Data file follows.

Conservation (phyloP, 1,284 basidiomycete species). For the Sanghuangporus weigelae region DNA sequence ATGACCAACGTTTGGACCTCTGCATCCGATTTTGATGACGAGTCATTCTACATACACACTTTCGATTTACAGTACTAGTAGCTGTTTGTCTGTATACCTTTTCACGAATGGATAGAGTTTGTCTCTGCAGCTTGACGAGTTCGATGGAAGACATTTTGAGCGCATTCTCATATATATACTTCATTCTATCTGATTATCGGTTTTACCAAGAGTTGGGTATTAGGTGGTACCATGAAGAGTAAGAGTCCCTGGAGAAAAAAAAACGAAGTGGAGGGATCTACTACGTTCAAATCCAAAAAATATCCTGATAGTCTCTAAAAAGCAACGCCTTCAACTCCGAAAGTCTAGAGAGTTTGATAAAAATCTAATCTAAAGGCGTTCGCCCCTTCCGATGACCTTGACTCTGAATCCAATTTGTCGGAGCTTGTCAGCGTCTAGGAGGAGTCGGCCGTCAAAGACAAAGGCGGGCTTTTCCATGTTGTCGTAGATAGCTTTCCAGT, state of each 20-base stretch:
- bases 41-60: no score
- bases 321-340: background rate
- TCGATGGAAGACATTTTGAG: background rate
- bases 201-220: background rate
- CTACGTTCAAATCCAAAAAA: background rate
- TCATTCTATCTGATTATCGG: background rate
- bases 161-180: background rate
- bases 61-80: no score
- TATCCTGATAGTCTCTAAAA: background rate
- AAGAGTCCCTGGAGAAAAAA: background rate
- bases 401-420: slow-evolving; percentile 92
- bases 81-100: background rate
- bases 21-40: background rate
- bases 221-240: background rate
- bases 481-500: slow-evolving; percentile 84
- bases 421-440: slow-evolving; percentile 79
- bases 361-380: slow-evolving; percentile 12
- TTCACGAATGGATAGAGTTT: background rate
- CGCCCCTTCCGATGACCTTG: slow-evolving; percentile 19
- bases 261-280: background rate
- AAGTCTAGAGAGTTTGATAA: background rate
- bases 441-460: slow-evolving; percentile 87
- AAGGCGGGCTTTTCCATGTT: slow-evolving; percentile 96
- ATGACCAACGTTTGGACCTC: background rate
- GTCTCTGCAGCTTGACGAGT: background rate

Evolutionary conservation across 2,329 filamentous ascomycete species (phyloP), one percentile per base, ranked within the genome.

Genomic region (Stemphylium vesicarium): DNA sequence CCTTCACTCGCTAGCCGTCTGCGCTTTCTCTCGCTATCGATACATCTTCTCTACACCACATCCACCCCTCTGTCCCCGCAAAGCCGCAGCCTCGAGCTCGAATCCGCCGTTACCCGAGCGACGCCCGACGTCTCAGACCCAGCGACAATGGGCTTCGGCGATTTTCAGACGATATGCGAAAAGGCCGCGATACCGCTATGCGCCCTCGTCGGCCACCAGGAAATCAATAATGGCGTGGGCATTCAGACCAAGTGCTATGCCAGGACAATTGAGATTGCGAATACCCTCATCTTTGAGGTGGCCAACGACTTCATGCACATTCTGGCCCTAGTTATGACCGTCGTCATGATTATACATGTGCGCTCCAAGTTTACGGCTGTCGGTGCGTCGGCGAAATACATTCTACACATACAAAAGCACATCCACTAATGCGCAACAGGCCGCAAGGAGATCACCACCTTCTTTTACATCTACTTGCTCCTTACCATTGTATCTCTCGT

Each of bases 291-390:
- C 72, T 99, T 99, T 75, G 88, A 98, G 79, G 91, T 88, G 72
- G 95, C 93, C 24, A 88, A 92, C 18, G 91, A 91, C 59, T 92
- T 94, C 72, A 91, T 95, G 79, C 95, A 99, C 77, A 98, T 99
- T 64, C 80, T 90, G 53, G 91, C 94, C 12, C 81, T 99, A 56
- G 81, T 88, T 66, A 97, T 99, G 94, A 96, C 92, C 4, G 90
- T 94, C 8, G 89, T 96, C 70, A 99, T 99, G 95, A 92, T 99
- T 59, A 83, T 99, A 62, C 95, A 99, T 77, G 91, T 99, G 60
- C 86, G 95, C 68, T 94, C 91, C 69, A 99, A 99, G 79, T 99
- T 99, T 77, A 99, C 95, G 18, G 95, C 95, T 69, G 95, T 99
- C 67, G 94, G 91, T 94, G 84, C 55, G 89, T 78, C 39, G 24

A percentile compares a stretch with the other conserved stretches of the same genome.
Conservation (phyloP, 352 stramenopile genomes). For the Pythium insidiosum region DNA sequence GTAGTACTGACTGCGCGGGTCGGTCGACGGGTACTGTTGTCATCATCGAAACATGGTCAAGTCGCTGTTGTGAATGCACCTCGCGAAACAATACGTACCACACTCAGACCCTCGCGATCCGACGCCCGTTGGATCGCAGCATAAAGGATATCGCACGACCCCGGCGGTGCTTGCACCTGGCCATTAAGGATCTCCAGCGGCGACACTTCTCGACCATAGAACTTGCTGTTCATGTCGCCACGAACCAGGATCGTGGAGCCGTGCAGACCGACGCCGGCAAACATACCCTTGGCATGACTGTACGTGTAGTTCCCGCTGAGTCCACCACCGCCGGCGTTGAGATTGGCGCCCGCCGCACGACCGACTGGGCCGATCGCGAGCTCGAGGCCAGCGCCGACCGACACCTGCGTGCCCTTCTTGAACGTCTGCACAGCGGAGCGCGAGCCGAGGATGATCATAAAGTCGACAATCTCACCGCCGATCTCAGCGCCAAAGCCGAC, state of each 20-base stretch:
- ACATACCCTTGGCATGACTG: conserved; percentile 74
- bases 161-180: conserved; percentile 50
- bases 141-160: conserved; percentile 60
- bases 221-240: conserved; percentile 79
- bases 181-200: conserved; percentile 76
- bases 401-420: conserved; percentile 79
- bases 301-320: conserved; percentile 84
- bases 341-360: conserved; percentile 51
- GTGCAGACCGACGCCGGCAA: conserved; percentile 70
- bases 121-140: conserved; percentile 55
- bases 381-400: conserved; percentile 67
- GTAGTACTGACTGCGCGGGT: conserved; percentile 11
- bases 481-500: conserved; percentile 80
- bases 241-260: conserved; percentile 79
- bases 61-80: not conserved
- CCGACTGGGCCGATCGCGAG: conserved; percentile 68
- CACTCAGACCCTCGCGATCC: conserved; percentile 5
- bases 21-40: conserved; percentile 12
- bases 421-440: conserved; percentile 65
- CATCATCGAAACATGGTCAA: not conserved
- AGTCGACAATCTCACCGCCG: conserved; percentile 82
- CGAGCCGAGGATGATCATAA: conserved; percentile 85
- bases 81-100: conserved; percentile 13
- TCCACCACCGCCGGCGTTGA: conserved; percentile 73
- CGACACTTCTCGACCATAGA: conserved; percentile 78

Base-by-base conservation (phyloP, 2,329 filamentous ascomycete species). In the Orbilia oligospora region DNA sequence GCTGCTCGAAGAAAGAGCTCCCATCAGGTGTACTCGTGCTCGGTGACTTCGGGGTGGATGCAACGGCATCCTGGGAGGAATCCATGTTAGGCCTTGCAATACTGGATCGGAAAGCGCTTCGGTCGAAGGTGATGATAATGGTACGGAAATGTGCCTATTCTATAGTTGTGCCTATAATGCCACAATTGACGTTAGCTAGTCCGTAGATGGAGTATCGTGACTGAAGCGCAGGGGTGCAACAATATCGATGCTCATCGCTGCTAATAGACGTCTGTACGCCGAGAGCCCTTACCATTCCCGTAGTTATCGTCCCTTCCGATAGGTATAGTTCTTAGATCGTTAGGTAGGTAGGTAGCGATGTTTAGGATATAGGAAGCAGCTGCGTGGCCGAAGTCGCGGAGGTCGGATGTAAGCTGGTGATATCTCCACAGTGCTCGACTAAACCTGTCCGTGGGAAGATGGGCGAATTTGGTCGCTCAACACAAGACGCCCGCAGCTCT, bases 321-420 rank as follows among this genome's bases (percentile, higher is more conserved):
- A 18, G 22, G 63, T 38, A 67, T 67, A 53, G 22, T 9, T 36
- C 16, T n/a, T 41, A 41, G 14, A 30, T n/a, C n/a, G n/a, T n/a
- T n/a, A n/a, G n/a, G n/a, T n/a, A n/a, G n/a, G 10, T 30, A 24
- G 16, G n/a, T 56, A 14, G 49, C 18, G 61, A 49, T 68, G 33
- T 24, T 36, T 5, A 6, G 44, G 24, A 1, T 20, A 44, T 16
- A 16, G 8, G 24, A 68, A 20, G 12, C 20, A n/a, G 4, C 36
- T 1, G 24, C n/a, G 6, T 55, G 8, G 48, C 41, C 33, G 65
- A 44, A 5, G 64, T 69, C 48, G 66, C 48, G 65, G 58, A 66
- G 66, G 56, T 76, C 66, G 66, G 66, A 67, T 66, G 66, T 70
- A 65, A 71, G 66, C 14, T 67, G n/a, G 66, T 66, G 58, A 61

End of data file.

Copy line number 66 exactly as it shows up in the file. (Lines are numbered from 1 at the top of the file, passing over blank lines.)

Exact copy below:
- CGACACTTCTCGACCATAGA: conserved; percentile 78